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Michael Gowen

Esau – Success?

How will we use the gifts God has given to us? What will be remembered for in the way that we have used these gifts?

Photo: Matt Le (Unsplash, CC)

When David Cameron was told that the result of the Brexit referendum was definitely to Leave the EU, he is reported as remarking, “Every political life ends in failure.”

But what is failure and what is success? Mr Cameron is a very gifted and successful man: he has many strong personal qualities; he has a good wife and family and a beautiful house; he will earn more money from speaking engagements and non-executive directorships than he will ever be able to spend; and he has friends and contacts galore. Yet he will probably be forever remembered as the man who took Britain out of the EU. Whether that will be a badge or honour or a badge of shame, only time will tell.

Tony Blair, another ex-Prime Minister of Britain, has also been very much in the news recently, with the publication of the Chilcot Report on Britain’s involvement in the war in Iraq. Although the painstakingly researched conclusions of the report were highly critical of his government, he was not disposed to accept that he had been wrong in any way. He wanted to be a man of destiny; and he is – but not for the reasons that he wanted. Almost universally he is remembered in Britain, with emotions ranging from sadness to hatred, as the man who took the country into a futile war which has left 150,000 people dead, 1 million displaced and the world a lot less safer place. He too is a very gifted and rich man; but all the successes of his premiership are forgotten, overwhelmed by this one catastrophic failure.

Esau, the older son of Isaac and Rebekah, lived in a completely different era. He too was a highly successful man: when his brother Jacob wanted to give him a peace offering of 220 goats, 220 sheep, 30 camels, 50 cattle and 30 donkeys, he told him, “I already have plenty, my brother, Keep what you have for yourself” (Genesis 32:13-16, 33:9). Esau became the father of a vast number of tribes and rulers, so much so that they take up a whole chapter of the Bible (Genesis 36). This was a seriously rich, influential, powerful man; though not a greedy one.

But what is Esau remembered for? The New Testament actually warns us not to be like him because he was sexually immoral and godless, and sold his inheritance rights as the oldest son for a single meal (Hebrews 12:16). Not a word about his wealth, his descendants, his power. His sexual immorality and godlessness, which we catch glimpses of in the Old Testament narrative, overwhelmed all these positive things – so much so, that the territory where his descendants ruled, Edom, became a byword for godlessness and opposition to the purposes of God (e.g. Isaiah 34 & 63, Obadiah). How did it all go so wrong?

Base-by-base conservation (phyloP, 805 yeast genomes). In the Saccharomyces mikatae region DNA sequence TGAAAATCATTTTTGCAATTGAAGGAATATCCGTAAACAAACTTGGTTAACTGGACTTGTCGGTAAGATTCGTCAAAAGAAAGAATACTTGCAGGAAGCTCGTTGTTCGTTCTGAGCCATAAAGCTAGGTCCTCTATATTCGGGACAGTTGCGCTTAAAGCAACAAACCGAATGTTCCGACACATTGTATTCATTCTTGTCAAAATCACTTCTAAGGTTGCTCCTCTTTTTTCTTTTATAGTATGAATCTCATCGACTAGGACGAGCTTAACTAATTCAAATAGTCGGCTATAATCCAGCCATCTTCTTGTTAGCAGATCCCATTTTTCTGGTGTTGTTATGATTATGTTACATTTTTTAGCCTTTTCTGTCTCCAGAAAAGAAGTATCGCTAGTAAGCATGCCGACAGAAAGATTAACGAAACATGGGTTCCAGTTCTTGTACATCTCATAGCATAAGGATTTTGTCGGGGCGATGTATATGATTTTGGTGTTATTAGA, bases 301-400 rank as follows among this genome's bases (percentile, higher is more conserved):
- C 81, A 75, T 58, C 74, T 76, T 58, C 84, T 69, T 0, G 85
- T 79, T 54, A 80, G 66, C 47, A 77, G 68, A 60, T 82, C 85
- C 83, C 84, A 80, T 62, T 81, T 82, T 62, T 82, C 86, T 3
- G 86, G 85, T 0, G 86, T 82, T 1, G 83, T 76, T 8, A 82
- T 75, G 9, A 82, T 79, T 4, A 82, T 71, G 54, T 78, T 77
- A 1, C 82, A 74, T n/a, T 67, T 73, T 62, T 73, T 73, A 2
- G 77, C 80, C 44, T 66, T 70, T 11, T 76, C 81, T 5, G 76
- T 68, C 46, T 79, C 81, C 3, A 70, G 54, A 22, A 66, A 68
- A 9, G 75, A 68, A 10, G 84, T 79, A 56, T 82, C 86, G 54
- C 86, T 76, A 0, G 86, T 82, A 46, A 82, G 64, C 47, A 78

Gifted but lacking good character: that sums up the Bible’s assessment of Esau’s life. He was a great hunter, which was very important in those days; he seems to have been a very sociable person – his father Isaac preferred him to his brother; he was good at accumulating wealth, but material possessions did not seem to be particularly important to him. He was probably one of the first people you would invite to any party that you were holding, as he loved having a good time and would be the life and soul of the party.

But there was a fault line of sexual immorality and godlessness running through all this. Marriage should be honoured by all, and the marriage bed kept pure (Hebrews 13:4); yet Esau married two Canaanite women against his parents’ wishes (a serious moral lapse in those days), and then married a third wife (Genesis 26:34-35, 28:8-9). That verse in Hebrews goes on to say, God will judge the adulterers and all the sexually immoral people; and we see that judgment culminating in God’s devastating statement, “Jacob I have loved, but Esau I have hated, and I have turned his mountains into a wasteland” (Malachi 1:2-3).

God does not give his gifts to us because we have good moral character – if that were so, they would be rewards, not gifts. Indeed, if we look around us in the world today we see many people who are highly gifted and of dubious moral character – for example, in the criminal world electronic crime is becoming ever more sophisticated. It is moral character that guides the way in which we use the gifts that God has given to us. Just before the verse in the letter to the Hebrews where Esau’s life is assessed, we are told, Make every effort to be holy; without holiness, no one will see the Lord (12:14). Without good moral character, our gifts will not be used for God’s purposes, for if we do not see him he cannot guide us.

The chief priests and leaders of the Jews in Jesus’ day were highly gifted people – they could recite the whole Old Testament verbatim, whereas I struggle to learn one chapter of the Bible by heart! However, they had no sight of the living God, and they used their gifts to have Jesus crucified.

How will we use the gifts God has given to us? What will be remembered for in the way that we have used these gifts?




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Opinions expressed are those of their respective contributors and do not necessarily represent the views of Evangelical Focus.